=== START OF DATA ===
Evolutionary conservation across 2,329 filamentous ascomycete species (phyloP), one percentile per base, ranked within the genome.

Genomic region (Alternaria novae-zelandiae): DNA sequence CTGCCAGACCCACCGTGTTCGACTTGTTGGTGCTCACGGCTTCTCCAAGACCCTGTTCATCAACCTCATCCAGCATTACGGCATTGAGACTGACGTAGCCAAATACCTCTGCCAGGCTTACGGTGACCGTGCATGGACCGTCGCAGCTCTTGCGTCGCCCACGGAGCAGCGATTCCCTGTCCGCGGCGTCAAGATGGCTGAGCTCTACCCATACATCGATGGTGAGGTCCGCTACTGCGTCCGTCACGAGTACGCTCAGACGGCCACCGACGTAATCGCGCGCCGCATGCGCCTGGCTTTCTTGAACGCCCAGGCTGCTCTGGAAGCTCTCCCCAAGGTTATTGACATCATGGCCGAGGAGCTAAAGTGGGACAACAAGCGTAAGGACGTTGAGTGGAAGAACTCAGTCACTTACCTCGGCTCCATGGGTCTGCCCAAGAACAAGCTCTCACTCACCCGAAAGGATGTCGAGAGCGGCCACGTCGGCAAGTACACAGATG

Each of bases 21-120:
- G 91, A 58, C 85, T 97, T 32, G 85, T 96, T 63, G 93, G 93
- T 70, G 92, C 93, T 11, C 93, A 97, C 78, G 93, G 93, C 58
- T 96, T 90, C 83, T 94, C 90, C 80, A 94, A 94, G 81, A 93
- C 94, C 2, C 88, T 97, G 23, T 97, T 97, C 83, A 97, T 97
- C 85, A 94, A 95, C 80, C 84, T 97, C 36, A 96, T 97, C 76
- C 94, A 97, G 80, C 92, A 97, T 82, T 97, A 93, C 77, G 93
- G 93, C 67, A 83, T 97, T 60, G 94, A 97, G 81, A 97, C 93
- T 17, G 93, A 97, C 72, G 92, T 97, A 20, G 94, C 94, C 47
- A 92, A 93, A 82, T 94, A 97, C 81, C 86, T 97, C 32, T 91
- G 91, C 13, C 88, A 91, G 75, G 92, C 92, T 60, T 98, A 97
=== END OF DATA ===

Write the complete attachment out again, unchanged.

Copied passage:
Evolutionary conservation across 2,329 filamentous ascomycete species (phyloP), one percentile per base, ranked within the genome.

Genomic region (Alternaria novae-zelandiae): DNA sequence CTGCCAGACCCACCGTGTTCGACTTGTTGGTGCTCACGGCTTCTCCAAGACCCTGTTCATCAACCTCATCCAGCATTACGGCATTGAGACTGACGTAGCCAAATACCTCTGCCAGGCTTACGGTGACCGTGCATGGACCGTCGCAGCTCTTGCGTCGCCCACGGAGCAGCGATTCCCTGTCCGCGGCGTCAAGATGGCTGAGCTCTACCCATACATCGATGGTGAGGTCCGCTACTGCGTCCGTCACGAGTACGCTCAGACGGCCACCGACGTAATCGCGCGCCGCATGCGCCTGGCTTTCTTGAACGCCCAGGCTGCTCTGGAAGCTCTCCCCAAGGTTATTGACATCATGGCCGAGGAGCTAAAGTGGGACAACAAGCGTAAGGACGTTGAGTGGAAGAACTCAGTCACTTACCTCGGCTCCATGGGTCTGCCCAAGAACAAGCTCTCACTCACCCGAAAGGATGTCGAGAGCGGCCACGTCGGCAAGTACACAGATG

Each of bases 21-120:
- G 91, A 58, C 85, T 97, T 32, G 85, T 96, T 63, G 93, G 93
- T 70, G 92, C 93, T 11, C 93, A 97, C 78, G 93, G 93, C 58
- T 96, T 90, C 83, T 94, C 90, C 80, A 94, A 94, G 81, A 93
- C 94, C 2, C 88, T 97, G 23, T 97, T 97, C 83, A 97, T 97
- C 85, A 94, A 95, C 80, C 84, T 97, C 36, A 96, T 97, C 76
- C 94, A 97, G 80, C 92, A 97, T 82, T 97, A 93, C 77, G 93
- G 93, C 67, A 83, T 97, T 60, G 94, A 97, G 81, A 97, C 93
- T 17, G 93, A 97, C 72, G 92, T 97, A 20, G 94, C 94, C 47
- A 92, A 93, A 82, T 94, A 97, C 81, C 86, T 97, C 32, T 91
- G 91, C 13, C 88, A 91, G 75, G 92, C 92, T 60, T 98, A 97